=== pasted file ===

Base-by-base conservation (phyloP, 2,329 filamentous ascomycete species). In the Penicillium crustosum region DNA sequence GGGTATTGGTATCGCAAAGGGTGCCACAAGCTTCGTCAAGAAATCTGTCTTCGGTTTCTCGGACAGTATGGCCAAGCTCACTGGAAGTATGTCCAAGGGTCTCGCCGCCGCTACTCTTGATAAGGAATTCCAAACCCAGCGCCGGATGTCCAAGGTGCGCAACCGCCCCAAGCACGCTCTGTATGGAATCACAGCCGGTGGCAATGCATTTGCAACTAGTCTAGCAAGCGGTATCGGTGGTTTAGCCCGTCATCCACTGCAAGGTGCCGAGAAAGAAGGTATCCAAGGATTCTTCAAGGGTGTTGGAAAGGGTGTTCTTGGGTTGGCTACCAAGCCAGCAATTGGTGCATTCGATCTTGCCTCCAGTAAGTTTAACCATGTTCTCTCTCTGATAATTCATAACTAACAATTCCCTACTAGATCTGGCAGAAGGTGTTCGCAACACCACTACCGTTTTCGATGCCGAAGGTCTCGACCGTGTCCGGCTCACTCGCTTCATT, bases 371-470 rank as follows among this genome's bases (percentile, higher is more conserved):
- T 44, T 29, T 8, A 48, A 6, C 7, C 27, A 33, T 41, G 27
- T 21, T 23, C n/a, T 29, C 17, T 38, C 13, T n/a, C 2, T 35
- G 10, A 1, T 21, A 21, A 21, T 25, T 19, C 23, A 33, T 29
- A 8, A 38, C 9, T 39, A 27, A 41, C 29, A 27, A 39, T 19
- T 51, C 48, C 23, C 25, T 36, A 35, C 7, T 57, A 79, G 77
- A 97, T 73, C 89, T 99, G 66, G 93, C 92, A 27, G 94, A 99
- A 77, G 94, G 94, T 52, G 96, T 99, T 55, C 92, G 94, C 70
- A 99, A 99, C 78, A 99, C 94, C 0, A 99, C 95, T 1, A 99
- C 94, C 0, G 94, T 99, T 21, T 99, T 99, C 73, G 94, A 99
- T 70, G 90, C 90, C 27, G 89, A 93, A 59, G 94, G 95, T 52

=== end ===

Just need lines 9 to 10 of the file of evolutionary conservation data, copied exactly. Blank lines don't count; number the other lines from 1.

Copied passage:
- A 99, A 99, C 78, A 99, C 94, C 0, A 99, C 95, T 1, A 99
- C 94, C 0, G 94, T 99, T 21, T 99, T 99, C 73, G 94, A 99